Monash tops the field with over $13 million for future fellowships
Sixteen Monash University researchers have been awarded a total of $13,906,443 in Future Fellowships – the most for any Australian university – which will be used to drive innovation and facilitate industry collaboration to meet important commercial challenges.
Federal Minister for Education Dan Tehan announced the Australian Research Council (ARC) Future Fellowships for 2020. Future Fellowships reflects the Australian Government’s commitment to excellence in research by supporting excellent mid-career researchers to undertake high quality research in areas of national and international benefit.
Professor Marc Parlange, Provost and Senior Vice-President at Monash, congratulated the researchers on their achievements.
“This vital funding provides invaluable support to enable discoveries in key areas that will shape Australia’s future. We’re grateful for this continued investment by the Australian Government into world-leading research at Monash,” Professor Parlange said.
Monash University projects awarded funding include:
Improving the understanding of brain aging
Dr Leonardo Gollo – Faculty of Medicine, Nursing and Health Sciences – $750,183
People are said to grow wiser as they grow older, though more likely they will experience cognitive slowing and reduced memory functions that interfere with their daily lives. The anticipated goal of the project is to develop techniques to predict the personalised effects of brain stimulation on the ageing brain. The outcomes of this research could significantly improve understanding of brain ageing, and advance the fields of systems neuroscience, network science, and brain stimulation.
How species will adapt to climate change
Dr Vanessa Kellermann – Faculty of Science – $846,751
The project aims to understand how species will adapt to climate change by examining a largely overlooked process: how competition shapes evolutionary responses. The benefit will be an increased accuracy in predictions of species at risk to climate change which will guide policy and management decisions to protect vulnerable environments better.
Robots that can learn new skills from humans
Professor Dana Kulic – Faculty of Engineering – $1,052,549
Recent advances in robotics and artificial intelligence are poised to transform our economy, workplaces and homes, and even the organisation of society, however these advances are limited by robots’ inability to learn and adapt in uncertain environments. The outcomes of this project are expected to include new validated methods and frameworks to enable robots to be used by non-experts and to be quickly deployed in a variety of settings.
Investigating the untold history of decolonisation in Southeast Asia
Dr Susanne Protschky – Faculty of Arts – $959,876
This project aims to investigate the untold history of decolonisation in Southeast Asia through amateur soldier photographs taken on the front line of conflicts. Such photographs constitute a vast yet neglected archive that promises unique insights into encounters between combatants on all sides, and with civilians whose experiences have rarely been accessible, particularly women, children and unfree workers. The expected outcomes of this project are to produce new understandings of violence in decolonisation and the long-term legacies of colonialism in Southeast Asia.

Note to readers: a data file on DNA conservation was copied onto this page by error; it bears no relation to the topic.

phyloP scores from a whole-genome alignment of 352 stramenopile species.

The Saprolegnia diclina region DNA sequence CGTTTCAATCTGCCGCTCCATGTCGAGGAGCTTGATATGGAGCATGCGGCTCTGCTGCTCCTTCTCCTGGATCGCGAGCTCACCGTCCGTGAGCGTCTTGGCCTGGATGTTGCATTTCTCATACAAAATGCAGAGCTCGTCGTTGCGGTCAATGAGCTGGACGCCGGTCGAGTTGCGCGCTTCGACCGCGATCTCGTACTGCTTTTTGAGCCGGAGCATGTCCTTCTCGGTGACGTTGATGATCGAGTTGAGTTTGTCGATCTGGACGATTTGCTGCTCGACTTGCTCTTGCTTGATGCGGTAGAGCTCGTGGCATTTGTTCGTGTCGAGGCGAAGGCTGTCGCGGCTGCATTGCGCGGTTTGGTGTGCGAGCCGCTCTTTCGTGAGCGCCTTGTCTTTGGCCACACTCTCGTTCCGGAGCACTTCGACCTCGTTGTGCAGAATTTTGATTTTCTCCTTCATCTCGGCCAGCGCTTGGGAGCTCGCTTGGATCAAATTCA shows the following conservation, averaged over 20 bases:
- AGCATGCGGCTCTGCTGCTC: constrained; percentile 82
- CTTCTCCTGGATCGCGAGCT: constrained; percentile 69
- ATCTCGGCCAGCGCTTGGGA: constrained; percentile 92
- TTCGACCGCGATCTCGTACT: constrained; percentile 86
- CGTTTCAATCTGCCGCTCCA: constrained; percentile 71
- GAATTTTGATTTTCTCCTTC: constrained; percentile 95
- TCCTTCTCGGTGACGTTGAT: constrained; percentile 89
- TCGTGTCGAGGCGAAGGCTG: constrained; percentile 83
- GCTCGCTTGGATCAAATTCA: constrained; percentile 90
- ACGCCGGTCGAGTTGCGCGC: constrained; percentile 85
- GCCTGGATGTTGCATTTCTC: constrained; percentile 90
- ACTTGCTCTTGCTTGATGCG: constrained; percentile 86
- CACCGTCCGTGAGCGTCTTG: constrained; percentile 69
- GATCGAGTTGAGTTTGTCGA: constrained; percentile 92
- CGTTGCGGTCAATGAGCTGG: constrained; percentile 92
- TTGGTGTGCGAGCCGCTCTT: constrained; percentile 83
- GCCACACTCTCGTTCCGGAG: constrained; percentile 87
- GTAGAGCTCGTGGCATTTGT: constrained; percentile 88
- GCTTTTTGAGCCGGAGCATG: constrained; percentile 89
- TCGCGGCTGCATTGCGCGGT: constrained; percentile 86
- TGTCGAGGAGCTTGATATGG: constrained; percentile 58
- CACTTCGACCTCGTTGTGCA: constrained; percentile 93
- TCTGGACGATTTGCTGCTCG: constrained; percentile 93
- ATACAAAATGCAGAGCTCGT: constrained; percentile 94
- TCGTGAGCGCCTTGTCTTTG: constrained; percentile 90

Understanding the purpose and power of social contracts
Dr Christopher Watkin – Faculty of Arts – $805,430
Australia’s post-war prosperity has relied on a robust social contract, but it is under increasing strain today from new technological, environmental and socio-political realities. Using techniques from philosophy and social theory, this project seeks to examine the main pressures on the social contract today, and to propose how it can be reinforced. Intended benefits include strengthening social cohesion through better understanding the causes of reduced wellbeing, social fragmentation and unrest, and through proposing ways to mitigate their costly effects.
Other projects funded include:
The design and realisation of new and important molecules requires innovative and efficient methods
Dr Victoria Blair – Faculty of Science – $779,952
Transforming the understanding of granular materials and their behaviour
Dr Ha Bui – Faculty of Engineering – $880,000
Resolving the mechanisms that generate spatial variation in biological traits
Associate Professor David Chapple – Faculty of Science – $997,553
Novel genetic methods and instrumentation for the local, rapid and reversible activation of genes in cells and mice
Dr Harald Janovjak – Faculty of Medicine, Nursing and Health Sciences – $808,404
Investigating the nature of quasiparticles beyond the current paradigm
Associate Professor Meera Parish – Faculty of Science – $1,001,328
Advancing the development of high-throughput stereolithographic additive manufacturing of thermoplastic polymers and composites
Associate Professor Timothy Scott – Faculty of Engineering – $1,065,000
Advancing of knowledge of insect-specific flaviviruses
Dr Yin Xiang Setoh – $808,584
Producing valuable chemicals from air, water and Australia’s abundant renewable energy
Dr Alexandr Simonov – Faculty of Science – $784,234
Addressing the unresolved evolutionary origins of bat echolocation
Dr Laura Wilson – Faculty of Science – $804,983
New energy conversion and storage technologies for Australian manufacturing industry
Dr Huacheng Zhang – Faculty of Engineering – $785,379
Expanding knowledge and improvements in drug development efficiency
Dr Peishen Zhao – Faculty of Pharmacy and Pharmaceutical Sciences – $776,237